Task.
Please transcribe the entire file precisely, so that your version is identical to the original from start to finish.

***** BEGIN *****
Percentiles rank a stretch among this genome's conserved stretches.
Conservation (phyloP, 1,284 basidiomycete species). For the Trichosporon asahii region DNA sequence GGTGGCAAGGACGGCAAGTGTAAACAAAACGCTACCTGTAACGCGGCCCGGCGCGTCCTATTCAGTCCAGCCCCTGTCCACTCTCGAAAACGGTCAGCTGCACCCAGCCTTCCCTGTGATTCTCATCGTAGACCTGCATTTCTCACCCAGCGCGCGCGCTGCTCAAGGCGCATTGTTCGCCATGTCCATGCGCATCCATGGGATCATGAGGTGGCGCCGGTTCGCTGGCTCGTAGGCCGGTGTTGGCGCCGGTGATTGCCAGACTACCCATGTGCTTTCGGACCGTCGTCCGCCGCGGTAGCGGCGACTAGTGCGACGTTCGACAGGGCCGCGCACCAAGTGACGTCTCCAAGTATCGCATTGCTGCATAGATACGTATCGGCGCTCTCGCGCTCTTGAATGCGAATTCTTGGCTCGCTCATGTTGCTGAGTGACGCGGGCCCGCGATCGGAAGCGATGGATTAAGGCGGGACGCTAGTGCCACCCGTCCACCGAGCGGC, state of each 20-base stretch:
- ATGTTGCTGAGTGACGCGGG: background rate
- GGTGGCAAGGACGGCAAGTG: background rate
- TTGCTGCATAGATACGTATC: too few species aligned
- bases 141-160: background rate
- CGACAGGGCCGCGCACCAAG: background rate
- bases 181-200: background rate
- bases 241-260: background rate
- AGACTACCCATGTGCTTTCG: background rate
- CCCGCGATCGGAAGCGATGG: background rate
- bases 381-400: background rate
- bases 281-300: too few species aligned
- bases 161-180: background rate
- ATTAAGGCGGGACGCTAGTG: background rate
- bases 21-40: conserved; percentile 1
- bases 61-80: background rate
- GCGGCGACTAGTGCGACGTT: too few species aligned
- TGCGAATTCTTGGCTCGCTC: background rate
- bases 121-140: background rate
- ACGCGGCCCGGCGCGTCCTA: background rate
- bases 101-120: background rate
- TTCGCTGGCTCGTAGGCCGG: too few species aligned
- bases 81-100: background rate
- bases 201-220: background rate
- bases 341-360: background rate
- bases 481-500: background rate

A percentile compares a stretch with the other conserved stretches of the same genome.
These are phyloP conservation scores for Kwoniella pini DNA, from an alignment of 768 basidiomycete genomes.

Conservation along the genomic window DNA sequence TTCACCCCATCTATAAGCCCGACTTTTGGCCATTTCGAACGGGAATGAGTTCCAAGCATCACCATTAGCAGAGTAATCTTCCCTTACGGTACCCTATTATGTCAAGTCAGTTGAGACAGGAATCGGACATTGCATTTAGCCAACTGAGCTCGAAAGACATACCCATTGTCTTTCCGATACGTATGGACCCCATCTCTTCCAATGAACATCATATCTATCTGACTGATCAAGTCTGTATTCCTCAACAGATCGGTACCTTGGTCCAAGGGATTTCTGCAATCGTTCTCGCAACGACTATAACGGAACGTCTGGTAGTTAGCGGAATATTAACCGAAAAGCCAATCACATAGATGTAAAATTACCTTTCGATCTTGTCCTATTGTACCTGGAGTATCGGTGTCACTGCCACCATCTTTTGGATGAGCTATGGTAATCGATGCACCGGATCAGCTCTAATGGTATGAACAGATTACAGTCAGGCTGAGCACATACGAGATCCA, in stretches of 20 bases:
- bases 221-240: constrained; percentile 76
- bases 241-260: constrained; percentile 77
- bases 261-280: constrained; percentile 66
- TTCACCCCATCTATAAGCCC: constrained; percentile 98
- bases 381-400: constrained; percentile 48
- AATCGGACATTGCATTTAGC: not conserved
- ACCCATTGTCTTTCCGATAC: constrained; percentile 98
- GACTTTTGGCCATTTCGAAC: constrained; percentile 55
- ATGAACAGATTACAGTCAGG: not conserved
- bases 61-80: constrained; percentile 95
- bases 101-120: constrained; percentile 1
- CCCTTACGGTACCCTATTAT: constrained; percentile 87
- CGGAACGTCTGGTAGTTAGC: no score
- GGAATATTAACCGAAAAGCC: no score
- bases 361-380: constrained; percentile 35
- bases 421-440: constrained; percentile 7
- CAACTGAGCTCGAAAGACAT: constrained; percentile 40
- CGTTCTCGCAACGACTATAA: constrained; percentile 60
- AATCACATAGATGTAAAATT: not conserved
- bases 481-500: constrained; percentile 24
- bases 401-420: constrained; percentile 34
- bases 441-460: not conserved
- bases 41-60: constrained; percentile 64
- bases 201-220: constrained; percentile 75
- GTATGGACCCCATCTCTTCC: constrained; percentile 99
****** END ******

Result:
Percentiles rank a stretch among this genome's conserved stretches.
Conservation (phyloP, 1,284 basidiomycete species). For the Trichosporon asahii region DNA sequence GGTGGCAAGGACGGCAAGTGTAAACAAAACGCTACCTGTAACGCGGCCCGGCGCGTCCTATTCAGTCCAGCCCCTGTCCACTCTCGAAAACGGTCAGCTGCACCCAGCCTTCCCTGTGATTCTCATCGTAGACCTGCATTTCTCACCCAGCGCGCGCGCTGCTCAAGGCGCATTGTTCGCCATGTCCATGCGCATCCATGGGATCATGAGGTGGCGCCGGTTCGCTGGCTCGTAGGCCGGTGTTGGCGCCGGTGATTGCCAGACTACCCATGTGCTTTCGGACCGTCGTCCGCCGCGGTAGCGGCGACTAGTGCGACGTTCGACAGGGCCGCGCACCAAGTGACGTCTCCAAGTATCGCATTGCTGCATAGATACGTATCGGCGCTCTCGCGCTCTTGAATGCGAATTCTTGGCTCGCTCATGTTGCTGAGTGACGCGGGCCCGCGATCGGAAGCGATGGATTAAGGCGGGACGCTAGTGCCACCCGTCCACCGAGCGGC, state of each 20-base stretch:
- ATGTTGCTGAGTGACGCGGG: background rate
- GGTGGCAAGGACGGCAAGTG: background rate
- TTGCTGCATAGATACGTATC: too few species aligned
- bases 141-160: background rate
- CGACAGGGCCGCGCACCAAG: background rate
- bases 181-200: background rate
- bases 241-260: background rate
- AGACTACCCATGTGCTTTCG: background rate
- CCCGCGATCGGAAGCGATGG: background rate
- bases 381-400: background rate
- bases 281-300: too few species aligned
- bases 161-180: background rate
- ATTAAGGCGGGACGCTAGTG: background rate
- bases 21-40: conserved; percentile 1
- bases 61-80: background rate
- GCGGCGACTAGTGCGACGTT: too few species aligned
- TGCGAATTCTTGGCTCGCTC: background rate
- bases 121-140: background rate
- ACGCGGCCCGGCGCGTCCTA: background rate
- bases 101-120: background rate
- TTCGCTGGCTCGTAGGCCGG: too few species aligned
- bases 81-100: background rate
- bases 201-220: background rate
- bases 341-360: background rate
- bases 481-500: background rate

A percentile compares a stretch with the other conserved stretches of the same genome.
These are phyloP conservation scores for Kwoniella pini DNA, from an alignment of 768 basidiomycete genomes.

Conservation along the genomic window DNA sequence TTCACCCCATCTATAAGCCCGACTTTTGGCCATTTCGAACGGGAATGAGTTCCAAGCATCACCATTAGCAGAGTAATCTTCCCTTACGGTACCCTATTATGTCAAGTCAGTTGAGACAGGAATCGGACATTGCATTTAGCCAACTGAGCTCGAAAGACATACCCATTGTCTTTCCGATACGTATGGACCCCATCTCTTCCAATGAACATCATATCTATCTGACTGATCAAGTCTGTATTCCTCAACAGATCGGTACCTTGGTCCAAGGGATTTCTGCAATCGTTCTCGCAACGACTATAACGGAACGTCTGGTAGTTAGCGGAATATTAACCGAAAAGCCAATCACATAGATGTAAAATTACCTTTCGATCTTGTCCTATTGTACCTGGAGTATCGGTGTCACTGCCACCATCTTTTGGATGAGCTATGGTAATCGATGCACCGGATCAGCTCTAATGGTATGAACAGATTACAGTCAGGCTGAGCACATACGAGATCCA, in stretches of 20 bases:
- bases 221-240: constrained; percentile 76
- bases 241-260: constrained; percentile 77
- bases 261-280: constrained; percentile 66
- TTCACCCCATCTATAAGCCC: constrained; percentile 98
- bases 381-400: constrained; percentile 48
- AATCGGACATTGCATTTAGC: not conserved
- ACCCATTGTCTTTCCGATAC: constrained; percentile 98
- GACTTTTGGCCATTTCGAAC: constrained; percentile 55
- ATGAACAGATTACAGTCAGG: not conserved
- bases 61-80: constrained; percentile 95
- bases 101-120: constrained; percentile 1
- CCCTTACGGTACCCTATTAT: constrained; percentile 87
- CGGAACGTCTGGTAGTTAGC: no score
- GGAATATTAACCGAAAAGCC: no score
- bases 361-380: constrained; percentile 35
- bases 421-440: constrained; percentile 7
- CAACTGAGCTCGAAAGACAT: constrained; percentile 40
- CGTTCTCGCAACGACTATAA: constrained; percentile 60
- AATCACATAGATGTAAAATT: not conserved
- bases 481-500: constrained; percentile 24
- bases 401-420: constrained; percentile 34
- bases 441-460: not conserved
- bases 41-60: constrained; percentile 64
- bases 201-220: constrained; percentile 75
- GTATGGACCCCATCTCTTCC: constrained; percentile 99